What are the symptoms and causes of tooth decay?

Teeth with cavities and decay are so common that you may not notice them. More importantly, you might think that it doesn’t matter if your child has cavities. However, in any case, cavities and tooth decay can cause real and lasting complications for children who do not yet have permanent teeth. You should be careful and take them for a consultation with a pediatric dentist in Dubai if you are in Dubai.

Symptoms of decay may include:

  • Pain
  • Grinding of teeth
  • swelling or discharge around the tooth
  • Damaged or broken teeth
  • Biting problems
  • Weight loss or eating problems due to pain or discomfort when eating or chewing
  • Toothache
  • Mild or severe pain when eating or drinking anything sweet, hot, or cold
  • Visible decay or holes in the teeth
  • Dull, dark, or white discoloration of any tooth surface
  • Crack when clenched tightly

How does it happen?

Tooth decay is a damaged area where a small crack or hole forms on the hard surface. Several components cause it: microorganisms in the mouth, constant eating, sugary drinking drinks, and improper brushing.

Tooth decay is one of the most common medical problems in the world. It is prevalent in young people, teenagers, and adults. However, tooth decay can happen to anyone, including newborns.

You may not realize that your teeth are forming cavities. Therefore, it is essential to have a standard dental check-up and clean in the absence of any oral problems. However, if you experience tooth or mouth pain, see your doctor as soon as possible.

Keep in mind that dietary issues like anorexia and bulimia can prompt critical tooth decay and cavities. Stomach corrosive from continued regurgitating (cleansing) washes over the teeth and starts dissolving the polish. Dietary issues likewise can meddle with salivation creation.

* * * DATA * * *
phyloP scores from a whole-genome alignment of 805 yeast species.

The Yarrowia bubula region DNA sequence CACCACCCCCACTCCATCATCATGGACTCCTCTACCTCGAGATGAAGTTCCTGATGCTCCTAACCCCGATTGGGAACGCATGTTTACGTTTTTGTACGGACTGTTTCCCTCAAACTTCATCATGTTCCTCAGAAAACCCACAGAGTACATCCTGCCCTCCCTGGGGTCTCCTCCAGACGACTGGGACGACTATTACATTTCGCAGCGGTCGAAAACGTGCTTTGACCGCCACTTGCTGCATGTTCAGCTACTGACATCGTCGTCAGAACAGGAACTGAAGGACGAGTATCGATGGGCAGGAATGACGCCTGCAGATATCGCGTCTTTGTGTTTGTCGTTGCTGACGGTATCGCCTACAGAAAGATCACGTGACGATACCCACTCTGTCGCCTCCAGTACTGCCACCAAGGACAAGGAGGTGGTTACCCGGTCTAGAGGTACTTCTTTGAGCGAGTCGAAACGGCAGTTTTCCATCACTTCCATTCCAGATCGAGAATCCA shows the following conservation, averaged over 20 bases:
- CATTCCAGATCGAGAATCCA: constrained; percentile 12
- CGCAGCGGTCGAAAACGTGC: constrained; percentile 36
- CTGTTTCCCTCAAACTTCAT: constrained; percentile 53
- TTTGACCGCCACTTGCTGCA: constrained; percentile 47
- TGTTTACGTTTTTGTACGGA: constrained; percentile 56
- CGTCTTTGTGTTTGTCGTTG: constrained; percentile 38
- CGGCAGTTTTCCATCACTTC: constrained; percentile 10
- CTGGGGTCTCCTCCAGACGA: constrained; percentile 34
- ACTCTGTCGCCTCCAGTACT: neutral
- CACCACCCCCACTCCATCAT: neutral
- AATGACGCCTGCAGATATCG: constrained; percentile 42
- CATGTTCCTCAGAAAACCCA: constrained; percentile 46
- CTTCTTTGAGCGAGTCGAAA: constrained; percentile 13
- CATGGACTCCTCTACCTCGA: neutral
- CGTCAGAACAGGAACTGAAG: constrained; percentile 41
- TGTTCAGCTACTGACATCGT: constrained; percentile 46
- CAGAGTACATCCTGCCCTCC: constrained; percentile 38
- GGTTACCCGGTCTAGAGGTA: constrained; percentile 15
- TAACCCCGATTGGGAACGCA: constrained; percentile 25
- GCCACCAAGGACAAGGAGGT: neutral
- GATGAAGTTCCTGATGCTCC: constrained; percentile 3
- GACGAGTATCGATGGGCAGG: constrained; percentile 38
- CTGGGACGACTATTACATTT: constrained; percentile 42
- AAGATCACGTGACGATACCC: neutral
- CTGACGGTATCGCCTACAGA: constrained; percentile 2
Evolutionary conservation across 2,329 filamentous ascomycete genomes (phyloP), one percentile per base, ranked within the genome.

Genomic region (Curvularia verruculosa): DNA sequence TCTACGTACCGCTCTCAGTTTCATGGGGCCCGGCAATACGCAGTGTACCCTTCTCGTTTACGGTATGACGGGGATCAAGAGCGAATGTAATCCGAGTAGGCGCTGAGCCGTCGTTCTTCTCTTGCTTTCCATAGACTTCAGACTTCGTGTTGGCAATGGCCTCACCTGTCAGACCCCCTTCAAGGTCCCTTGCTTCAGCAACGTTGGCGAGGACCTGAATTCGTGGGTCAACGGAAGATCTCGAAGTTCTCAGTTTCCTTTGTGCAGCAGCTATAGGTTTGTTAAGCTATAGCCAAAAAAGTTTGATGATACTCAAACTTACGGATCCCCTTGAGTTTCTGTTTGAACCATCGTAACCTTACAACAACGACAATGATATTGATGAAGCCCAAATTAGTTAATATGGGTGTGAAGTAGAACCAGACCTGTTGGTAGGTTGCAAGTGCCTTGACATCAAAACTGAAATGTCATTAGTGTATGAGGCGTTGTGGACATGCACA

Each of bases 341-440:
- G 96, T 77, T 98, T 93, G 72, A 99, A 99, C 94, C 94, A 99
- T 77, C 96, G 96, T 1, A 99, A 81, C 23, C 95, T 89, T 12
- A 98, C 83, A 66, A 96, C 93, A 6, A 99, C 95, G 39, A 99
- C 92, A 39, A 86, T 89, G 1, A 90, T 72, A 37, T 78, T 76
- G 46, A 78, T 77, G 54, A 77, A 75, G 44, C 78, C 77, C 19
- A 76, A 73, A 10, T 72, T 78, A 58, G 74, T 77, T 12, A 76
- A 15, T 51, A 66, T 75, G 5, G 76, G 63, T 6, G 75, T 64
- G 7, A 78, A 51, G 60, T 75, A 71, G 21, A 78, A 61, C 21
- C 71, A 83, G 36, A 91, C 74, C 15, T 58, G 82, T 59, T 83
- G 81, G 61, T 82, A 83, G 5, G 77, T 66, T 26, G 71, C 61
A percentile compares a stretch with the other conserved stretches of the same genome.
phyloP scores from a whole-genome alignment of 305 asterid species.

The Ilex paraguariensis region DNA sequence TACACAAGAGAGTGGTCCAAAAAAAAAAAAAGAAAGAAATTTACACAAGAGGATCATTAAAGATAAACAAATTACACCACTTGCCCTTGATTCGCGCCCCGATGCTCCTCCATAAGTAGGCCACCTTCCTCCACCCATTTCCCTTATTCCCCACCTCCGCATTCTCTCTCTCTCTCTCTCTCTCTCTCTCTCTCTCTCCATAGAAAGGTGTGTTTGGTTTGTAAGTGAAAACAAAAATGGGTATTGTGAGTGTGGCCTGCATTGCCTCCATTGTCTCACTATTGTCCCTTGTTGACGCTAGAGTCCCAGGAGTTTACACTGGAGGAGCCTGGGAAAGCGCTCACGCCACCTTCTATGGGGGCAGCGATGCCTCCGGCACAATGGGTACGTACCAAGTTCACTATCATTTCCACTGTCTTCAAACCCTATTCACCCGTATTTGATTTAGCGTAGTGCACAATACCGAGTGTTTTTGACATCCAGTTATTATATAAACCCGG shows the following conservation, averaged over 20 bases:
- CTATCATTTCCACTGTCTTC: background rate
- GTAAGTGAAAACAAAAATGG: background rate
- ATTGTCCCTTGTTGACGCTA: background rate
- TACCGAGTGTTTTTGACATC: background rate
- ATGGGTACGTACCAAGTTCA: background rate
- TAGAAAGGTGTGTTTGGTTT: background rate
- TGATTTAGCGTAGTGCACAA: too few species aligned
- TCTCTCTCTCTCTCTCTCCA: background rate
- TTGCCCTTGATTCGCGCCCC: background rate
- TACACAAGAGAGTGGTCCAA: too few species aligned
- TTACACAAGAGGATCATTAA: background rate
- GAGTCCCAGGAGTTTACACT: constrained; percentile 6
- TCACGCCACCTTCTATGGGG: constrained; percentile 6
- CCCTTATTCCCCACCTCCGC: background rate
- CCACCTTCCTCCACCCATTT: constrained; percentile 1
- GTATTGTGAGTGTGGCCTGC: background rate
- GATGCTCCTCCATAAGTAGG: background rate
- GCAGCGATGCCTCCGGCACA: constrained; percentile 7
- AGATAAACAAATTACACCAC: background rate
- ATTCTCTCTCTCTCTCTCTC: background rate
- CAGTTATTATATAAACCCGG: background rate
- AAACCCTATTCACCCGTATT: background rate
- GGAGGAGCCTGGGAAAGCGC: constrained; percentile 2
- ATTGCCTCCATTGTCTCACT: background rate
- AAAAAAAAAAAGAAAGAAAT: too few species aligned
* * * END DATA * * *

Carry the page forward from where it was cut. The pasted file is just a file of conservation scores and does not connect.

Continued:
Plaque is a sticky film that coats the teeth. It is caused by overeating sugar and starch and by improper brushing. When sugar and starch are not removed from the teeth, microorganisms quickly use them and form plaque. The plaque left on the teeth thickens under or above the gum line and becomes tartar. Tartar makes plaque challenging to remove and provides protection for microscopic organisms.

“Plaque attack.” The acids in plaque remove the minerals from the hardened plaque from the outside of the tooth. This erosion leads to minor cracks or holes in the polished layer – the initial stage of chipping. The erosion of the veneer space allows microorganisms and destructive substances to penetrate the basal layer of the tooth, known as dentin. This layer is softer than the veneer and is less susceptible to erosion. Dentin has small cylinders that come into direct contact with the nerves of the tooth, causing impact. The damage continues. As the decay progresses, germs and corrosive substances continue to move through the tooth and through the tooth tissue (filling), which contains the nerves and veins. The pulp expands and forms tiny organisms inside. As the harmful growths grow inside the tooth, the nerves are blocked, causing extreme pain. The disease can even spread outwards from the roots of the tooth, deep inside.


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